Democracy is popularly understood as government of, by, and for the people. Regarded in this light, some view it as a universal value. Obviously, even to the most uneducated Belizean this is not true of the current political party ruler system in the nation of Belize.
Scholars postulate that rising living standards, the growth of a private sector, the development of an urban middle class, and increasing levels of education facilitate, democratization. Others assert that a democratic tradition can be created in societies with a high degree of mutual trust, a willingness to tolerate diversity, an interest in politics and a desire to participate in political activities. These theories hold, that citizens who are psychologically stable and high in self-esteem are more likely to embrace the democratic principles of compromise and restraint than others. Most of these traits have been sadly lacking in Belize since independence on the national government level. Blamed are the political party control/ruler structure of governing. With a political party clique acting as dictators, ruling by decree using rubber stamp parliaments. Rank and file party adherents seem to take joy in payback, against those of an opposing political viewpoint.
The spread of science and technology, easy access to information and global interdependence have contributed to the pressure for political change in many parts of the world, not least among formerly authoritarian nations. Belize is no different, though so far, through a strategm of monopoly control in communications, the ability of the population to access information via the internet has been severly restricted through financial requirements. This can delay political reform, but not stop it. Much like a pressure cooker, the steam will expand and blow the top, if the safety valve is not released.
Being exposed to new ways of thinking and applying educational improvements enables people to differentiate between the usefullnes of clinging to old ways and the wisdom of adopting less traditional values. Which may account why some citizens support democratic processes and improvements and others do not. The ones most opposed to democracy in Belize are the older generation and the townies, who rely for greater part on a centralized paternal government for their livelihood.
How individuals feel about the authorities or the political system, may be directly related to the nature of their employment, their beliefs about equality, merit versus patronage, financial status and so on. Obviously, politicians in leadership/ruler structures, or civil servants will feel different, than self employed entrepreneurs, or economic slave laborers on banana plantations, or picking citrus crops, or self sustaining subsistance farmers in Mayan hill communities. The idea that a Political Reform Commission composed of intellectual, merchant, townies from the port of Belize City can adequately address and implement the ideas of rural constituents in the Districts, who have totally foreign outlooks to the townies is open to question. The recent Referendum Act was supposed to equalize the differences between control of the nation by the port Belize City intellectuals and the rest of the other five rural districts, whose outlook on life and the way things should be done is entirely different from the townies, who have a 300 year history of exploiting the rural people in the districts. Unfortunately, the government in power gutted the Referendum Act of it's democratic sections, leaving it as a useless piece of toilet paper. Power over the nation still resides with the townies. Not in equal geographic six district democratic distribution.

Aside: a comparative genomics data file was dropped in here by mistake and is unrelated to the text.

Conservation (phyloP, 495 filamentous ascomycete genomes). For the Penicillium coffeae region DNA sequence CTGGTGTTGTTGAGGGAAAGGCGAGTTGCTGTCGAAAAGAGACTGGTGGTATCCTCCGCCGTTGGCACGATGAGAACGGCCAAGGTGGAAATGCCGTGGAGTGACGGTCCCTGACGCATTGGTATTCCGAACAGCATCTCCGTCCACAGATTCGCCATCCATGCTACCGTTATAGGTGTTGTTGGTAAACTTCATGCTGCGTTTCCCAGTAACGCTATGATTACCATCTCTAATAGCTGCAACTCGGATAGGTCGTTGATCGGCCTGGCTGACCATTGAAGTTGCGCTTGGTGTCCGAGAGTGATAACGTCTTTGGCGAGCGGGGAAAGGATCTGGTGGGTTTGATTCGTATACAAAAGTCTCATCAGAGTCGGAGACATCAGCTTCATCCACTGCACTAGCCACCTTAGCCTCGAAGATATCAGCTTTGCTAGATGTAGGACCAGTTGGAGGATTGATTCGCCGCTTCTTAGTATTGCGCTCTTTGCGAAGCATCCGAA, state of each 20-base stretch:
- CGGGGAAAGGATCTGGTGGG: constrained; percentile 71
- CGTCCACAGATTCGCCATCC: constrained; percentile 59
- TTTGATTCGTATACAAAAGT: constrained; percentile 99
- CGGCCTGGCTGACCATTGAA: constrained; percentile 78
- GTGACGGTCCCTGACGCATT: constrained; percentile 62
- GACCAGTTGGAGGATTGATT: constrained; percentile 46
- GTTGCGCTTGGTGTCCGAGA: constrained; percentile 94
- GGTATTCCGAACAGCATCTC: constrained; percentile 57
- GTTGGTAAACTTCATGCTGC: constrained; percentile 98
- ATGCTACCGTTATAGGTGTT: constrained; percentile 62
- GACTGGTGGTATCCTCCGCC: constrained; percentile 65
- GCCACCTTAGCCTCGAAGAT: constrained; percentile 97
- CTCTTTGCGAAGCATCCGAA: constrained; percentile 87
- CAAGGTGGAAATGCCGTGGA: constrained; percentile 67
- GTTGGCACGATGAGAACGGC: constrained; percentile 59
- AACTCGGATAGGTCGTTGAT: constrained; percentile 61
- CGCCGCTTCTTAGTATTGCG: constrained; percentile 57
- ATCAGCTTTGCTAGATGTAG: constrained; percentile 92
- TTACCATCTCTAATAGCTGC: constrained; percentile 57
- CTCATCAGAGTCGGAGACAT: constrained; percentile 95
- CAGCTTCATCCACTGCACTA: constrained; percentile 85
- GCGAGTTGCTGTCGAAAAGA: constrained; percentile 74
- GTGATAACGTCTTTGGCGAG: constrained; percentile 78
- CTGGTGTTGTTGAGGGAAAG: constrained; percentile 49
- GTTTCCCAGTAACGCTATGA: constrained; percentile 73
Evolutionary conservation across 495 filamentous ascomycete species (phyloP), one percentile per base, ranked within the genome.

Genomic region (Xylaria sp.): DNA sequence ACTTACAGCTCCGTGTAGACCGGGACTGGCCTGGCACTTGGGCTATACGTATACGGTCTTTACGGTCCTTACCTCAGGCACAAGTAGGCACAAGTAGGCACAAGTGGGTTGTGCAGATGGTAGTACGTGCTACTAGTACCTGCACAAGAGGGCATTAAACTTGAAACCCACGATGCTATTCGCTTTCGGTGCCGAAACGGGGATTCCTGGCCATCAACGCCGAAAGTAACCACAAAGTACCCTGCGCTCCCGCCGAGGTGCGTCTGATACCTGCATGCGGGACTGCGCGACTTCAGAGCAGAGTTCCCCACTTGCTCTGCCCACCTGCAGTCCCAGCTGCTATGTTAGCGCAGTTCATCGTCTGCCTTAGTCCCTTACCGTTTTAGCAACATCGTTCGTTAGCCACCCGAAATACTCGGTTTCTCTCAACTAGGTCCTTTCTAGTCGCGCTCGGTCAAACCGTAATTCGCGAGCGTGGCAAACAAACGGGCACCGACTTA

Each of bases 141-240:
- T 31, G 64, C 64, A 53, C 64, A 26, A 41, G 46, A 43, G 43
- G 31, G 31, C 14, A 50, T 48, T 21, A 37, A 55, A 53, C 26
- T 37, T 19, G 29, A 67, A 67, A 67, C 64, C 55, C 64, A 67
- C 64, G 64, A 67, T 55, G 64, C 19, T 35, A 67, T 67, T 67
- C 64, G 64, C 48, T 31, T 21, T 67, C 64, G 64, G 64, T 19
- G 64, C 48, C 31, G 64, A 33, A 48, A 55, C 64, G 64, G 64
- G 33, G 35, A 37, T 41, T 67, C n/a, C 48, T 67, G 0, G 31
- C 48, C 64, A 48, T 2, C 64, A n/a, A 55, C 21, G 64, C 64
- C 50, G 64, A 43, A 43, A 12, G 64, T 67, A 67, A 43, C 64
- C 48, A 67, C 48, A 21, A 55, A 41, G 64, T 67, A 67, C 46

Although the concept of self-interest generally applies to the individual, in societies in which people have been socialized to believe that society's welfare is more important than the individual's, self interest may extend beyond the personal to the national interest. As such, a general concern for the nation's well-being may also have influenced attitudes toward political reform efforts over the last ten years. Empirical analysis in the villages of the nation's rural districts should clarify whether individuals support for democracy is influenced by approval of national political and economic change as well as the desire for personal economic improvement. Who will do such empirical studies is unknown. Especially since the Belizean colonial centralized model does not offer village's standard government services and thus they are neglected for the most part when it comes to the trappings of improved infrastructure, such as telephones, electricity, sanitation, water filtration systems and paved roads.
Individuals facilitate the transition to democracy by embracing democratic values and upholding the philosphy that the public are entitled to certain rights and privileges. Not all individuals, however, are able to do this. Some are so socialized into the authoritarian dogma that they find it difficult to entertain a new philosophy. The idea that the six districts of Belize should have equal say, in national government is abhorrent to the townies who control the inherited colonial show.